Cataloging source
Midwest
Index
no index present
Literary form
non fiction
Nature of contents
dictionaries
http://library.link/vocab/relatedWorkOrContributorName
hoopla digital
http://library.link/vocab/subjectName
  • Muslims
  • Muslims
  • Islam
  • Islam
  • Electronic books
Target audience
adult
Label
Progressive Muslim identities : personal stories from the U.S. and Canada, (electronic resource)
Link
Instantiates
Publication
Distribution
Carrier category
online resource
Carrier category code
  • cr
Carrier MARC source
rdacarrier
Color
multicolored
Content category
text
Content type code
  • txt
Content type MARC source
rdacontent
Dimensions
unknown
Extent
1 online resource
Form of item
  • online
  • electronic
Governing access note
Digital content provided by hoopla
Isbn
9781618422590
Isbn Type
(electronic bk.)
Media category
computer
Media MARC source
rdamedia
Media type code
  • c
http://library.link/vocab/ext/overdrive/overdriveId
11742990
Publisher number
MWT11742990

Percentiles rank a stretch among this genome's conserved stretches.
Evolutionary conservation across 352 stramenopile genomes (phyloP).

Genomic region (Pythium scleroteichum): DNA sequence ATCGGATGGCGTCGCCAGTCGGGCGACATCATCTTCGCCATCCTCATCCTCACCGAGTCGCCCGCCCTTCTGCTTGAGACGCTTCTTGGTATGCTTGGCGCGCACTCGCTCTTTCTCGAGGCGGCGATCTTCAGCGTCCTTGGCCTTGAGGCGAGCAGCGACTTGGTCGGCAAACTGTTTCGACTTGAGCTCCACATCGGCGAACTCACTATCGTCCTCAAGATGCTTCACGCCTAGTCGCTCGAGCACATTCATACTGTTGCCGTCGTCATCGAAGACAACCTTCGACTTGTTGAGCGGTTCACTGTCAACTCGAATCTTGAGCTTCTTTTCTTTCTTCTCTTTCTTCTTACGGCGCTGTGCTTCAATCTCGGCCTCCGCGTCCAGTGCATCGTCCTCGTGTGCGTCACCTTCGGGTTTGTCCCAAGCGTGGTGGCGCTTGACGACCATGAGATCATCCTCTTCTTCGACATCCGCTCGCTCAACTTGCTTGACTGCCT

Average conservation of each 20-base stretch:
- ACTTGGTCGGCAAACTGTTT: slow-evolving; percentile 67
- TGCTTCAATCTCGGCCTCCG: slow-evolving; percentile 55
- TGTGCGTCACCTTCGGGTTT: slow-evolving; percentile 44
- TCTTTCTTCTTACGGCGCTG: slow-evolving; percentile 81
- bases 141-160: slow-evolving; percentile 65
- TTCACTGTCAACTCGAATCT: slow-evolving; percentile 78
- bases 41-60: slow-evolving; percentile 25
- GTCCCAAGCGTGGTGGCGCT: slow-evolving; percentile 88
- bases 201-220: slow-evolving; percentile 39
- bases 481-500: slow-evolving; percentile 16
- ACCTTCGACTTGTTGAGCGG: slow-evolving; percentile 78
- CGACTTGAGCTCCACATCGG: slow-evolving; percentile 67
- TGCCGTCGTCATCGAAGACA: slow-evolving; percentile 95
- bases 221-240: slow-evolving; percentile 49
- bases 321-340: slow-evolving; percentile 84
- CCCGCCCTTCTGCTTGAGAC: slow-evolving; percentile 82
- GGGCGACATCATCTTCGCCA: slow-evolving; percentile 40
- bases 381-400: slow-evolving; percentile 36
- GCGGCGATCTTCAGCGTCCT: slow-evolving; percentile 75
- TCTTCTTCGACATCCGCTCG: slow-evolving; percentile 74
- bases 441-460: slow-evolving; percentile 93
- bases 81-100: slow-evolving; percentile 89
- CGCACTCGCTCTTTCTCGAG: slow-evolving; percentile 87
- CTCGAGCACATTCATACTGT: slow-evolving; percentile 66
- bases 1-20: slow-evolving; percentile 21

Specific material designation
remote
System details
Mode of access: World Wide Web
Label
Progressive Muslim identities : personal stories from the U.S. and Canada, (electronic resource)
Link
Publication
Distribution
Carrier category
online resource
Carrier category code
  • cr
Carrier MARC source
rdacarrier
Color
multicolored
Content category
text
Content type code
  • txt
Content type MARC source
rdacontent
Dimensions
unknown
Extent
1 online resource
Form of item
  • online
  • electronic
Governing access note
Digital content provided by hoopla
Isbn
9781618422590
Isbn Type
(electronic bk.)
Media category
computer
Media MARC source
rdamedia
Media type code
  • c
http://library.link/vocab/ext/overdrive/overdriveId
11742990
Publisher number
MWT11742990
Specific material designation
remote
System details
Mode of access: World Wide Web